9. The top T fitting may be found at any parts store. They are used to back flush cooling systems. You could by the "kit" and use it to flush the cooling system with your hose. Did you grab a hose and check to see if the system was pressurized when you arrived at work? For every 1 psi of pressure in the system you kick up the boiling point of the water ~3F. If your system is running at ambient pressure you're not going to have much margin before it boils over. Don't put distilled water in the cooling system w/o 40% antifreeze or some water wetter.
  10. That's an iron block engine, right? The color of the coolant is not surprising if there was no antifreeze or corrosion preventative in it. It will turn rust colored pretty darn quick. As far as plugging things up, if there were not any chunks coming out I wouldn't worry about it at this time, I doubt it has plugged anything. Typically the heater core is plugged first, it has the smallest passages, think of it like a bypass filter ! I'd just flush with water at no more that normal water pressure. Don't use a pressure washer. You may consider replacing the T-stat. if the coolant temp was jumpi
  11. Before you go down the head gasket route I'd suggest you get a good bleed on the cooling system and put a known good pressure cap/expansion tank combo on it. Without a pressure cap it doesn't surprise me that you boiled the water doing your test. I suspect the temp in the head managed 212F+ leading to the boil over, even if the Tstat was open and the fan was on. The margin between the fan switching on and 212F is not huge. I have a similar system with a heater and put a T fitting in one of the heater lines that is the highest point in the system. This allows me to fill from there a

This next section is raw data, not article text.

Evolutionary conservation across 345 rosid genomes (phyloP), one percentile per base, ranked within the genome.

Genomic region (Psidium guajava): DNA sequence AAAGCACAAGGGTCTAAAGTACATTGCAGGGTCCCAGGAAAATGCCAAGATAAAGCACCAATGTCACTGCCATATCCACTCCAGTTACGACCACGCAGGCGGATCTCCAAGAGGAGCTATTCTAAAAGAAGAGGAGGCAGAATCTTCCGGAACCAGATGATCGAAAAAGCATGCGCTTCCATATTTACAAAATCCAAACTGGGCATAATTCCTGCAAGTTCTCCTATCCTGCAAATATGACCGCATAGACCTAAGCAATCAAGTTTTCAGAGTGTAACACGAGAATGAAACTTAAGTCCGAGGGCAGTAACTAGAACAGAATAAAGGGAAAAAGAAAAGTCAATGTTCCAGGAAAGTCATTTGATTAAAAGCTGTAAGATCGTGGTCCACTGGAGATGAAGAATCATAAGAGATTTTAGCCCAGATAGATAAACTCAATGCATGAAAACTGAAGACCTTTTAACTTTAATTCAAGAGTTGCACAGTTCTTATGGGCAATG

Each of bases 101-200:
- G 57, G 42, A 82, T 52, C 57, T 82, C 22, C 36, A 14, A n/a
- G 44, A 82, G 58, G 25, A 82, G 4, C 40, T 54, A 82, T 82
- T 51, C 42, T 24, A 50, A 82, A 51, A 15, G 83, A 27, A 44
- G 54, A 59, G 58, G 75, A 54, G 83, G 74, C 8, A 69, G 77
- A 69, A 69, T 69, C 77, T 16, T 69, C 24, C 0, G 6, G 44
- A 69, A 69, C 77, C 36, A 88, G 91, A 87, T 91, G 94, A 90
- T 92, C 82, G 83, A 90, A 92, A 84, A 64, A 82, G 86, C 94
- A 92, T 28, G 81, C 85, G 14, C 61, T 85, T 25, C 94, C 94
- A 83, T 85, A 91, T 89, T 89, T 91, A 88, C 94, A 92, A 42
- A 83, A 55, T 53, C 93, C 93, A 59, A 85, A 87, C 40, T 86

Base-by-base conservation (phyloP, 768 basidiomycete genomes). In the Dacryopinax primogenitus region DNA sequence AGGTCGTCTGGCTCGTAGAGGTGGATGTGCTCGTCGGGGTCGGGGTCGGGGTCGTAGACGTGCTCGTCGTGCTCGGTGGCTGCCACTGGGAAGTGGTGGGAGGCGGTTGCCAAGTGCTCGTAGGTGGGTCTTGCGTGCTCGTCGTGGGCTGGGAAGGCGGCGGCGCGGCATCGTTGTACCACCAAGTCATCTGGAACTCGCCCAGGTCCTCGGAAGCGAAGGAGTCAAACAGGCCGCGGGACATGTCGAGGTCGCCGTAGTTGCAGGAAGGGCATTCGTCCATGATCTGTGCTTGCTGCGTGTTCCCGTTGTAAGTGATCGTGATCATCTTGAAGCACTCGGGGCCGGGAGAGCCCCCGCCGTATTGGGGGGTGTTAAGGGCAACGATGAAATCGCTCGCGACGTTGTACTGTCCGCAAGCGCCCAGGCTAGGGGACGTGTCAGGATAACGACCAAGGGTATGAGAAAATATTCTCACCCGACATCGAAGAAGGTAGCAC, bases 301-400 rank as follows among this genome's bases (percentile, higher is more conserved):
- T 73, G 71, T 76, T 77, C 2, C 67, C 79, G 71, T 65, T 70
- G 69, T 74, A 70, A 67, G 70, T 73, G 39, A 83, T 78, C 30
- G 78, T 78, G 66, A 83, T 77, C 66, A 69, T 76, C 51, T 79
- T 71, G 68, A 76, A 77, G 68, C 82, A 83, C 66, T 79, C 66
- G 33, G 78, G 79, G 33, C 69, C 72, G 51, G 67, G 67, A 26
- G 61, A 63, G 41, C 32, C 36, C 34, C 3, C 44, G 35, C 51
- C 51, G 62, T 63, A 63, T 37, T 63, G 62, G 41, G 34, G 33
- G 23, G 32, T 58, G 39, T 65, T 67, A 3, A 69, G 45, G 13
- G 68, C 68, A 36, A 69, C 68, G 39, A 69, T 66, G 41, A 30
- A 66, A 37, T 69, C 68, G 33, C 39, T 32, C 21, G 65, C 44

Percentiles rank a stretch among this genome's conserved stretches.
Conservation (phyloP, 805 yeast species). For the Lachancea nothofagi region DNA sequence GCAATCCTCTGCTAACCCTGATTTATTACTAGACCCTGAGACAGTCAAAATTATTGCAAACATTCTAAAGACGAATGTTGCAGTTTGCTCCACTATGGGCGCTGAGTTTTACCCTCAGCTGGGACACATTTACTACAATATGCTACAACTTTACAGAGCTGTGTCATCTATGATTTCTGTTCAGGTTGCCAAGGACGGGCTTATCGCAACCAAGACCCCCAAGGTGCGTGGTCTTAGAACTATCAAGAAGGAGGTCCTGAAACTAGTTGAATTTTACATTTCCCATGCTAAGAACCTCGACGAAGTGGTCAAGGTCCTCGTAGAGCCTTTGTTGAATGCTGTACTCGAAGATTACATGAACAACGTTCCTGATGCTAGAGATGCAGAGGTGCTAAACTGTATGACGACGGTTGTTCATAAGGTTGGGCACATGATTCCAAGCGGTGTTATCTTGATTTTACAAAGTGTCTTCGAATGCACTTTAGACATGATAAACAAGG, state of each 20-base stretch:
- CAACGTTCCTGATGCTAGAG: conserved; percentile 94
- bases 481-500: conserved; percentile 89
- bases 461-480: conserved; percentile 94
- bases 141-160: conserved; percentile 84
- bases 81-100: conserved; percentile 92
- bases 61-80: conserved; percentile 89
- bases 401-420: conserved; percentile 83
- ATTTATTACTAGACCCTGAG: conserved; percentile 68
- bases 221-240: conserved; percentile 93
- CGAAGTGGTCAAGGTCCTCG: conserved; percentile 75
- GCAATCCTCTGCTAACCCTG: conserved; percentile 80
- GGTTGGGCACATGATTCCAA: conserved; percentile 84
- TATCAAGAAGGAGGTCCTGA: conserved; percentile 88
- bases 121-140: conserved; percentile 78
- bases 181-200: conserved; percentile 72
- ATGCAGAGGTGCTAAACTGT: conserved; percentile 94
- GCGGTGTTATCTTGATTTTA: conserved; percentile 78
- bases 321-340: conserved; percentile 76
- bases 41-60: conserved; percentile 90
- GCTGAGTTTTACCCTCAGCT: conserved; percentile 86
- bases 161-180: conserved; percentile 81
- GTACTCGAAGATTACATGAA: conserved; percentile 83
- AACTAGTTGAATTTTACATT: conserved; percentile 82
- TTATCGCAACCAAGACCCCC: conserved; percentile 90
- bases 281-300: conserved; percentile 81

12. If it was mapped with ~90deg throttle opening being ~100% throttle and you're getting ~90deg throttle opening at 65% throttle you'd be a bit lean and the timing would be wonky too! Take a look at your base fuel map and see what it looks like. You could map a car so actual WOT is at 65%, but the only reason I could see doing that would be you're too lazy to sort out the throttle linkage travel. You'd loose a bit of resolution, but you could make it work. If you disconnect the throttle cable are the throttles capable of sweeping the TPS from ~0%-100%? Andy
  13. I think you're pretty close to getting this sorted out. It's just a matter of some adjustments, I don't think you have any issues with your parts or the mapping. If you poke around in the Idle Speed Control settings you'll likely find the info you need (TPS @ Idle and Idle Speed).
  14. If you get totally bogged down PM me and I'll try and help out via Zoom. It's been a while since I've played with Pectel units, but I may be able to help out. Andy
  15. From what I follow in the thread, you have a couple of issues. Here's what I'd do to get some kind of baseline where the car will idle: * pick a base idle w/o IAC control that's a bit on the slow side * set that idle with the engine hot using the idle screw * balance the throttles and readjust the base idle (it's going to change when you balance the throttles, go for the smoothest slow idle with balanced air flow numbers) * make sure the idle is stable and there's no interference due to the throttle cable * now look at your TPS setting, if you don't know what the origi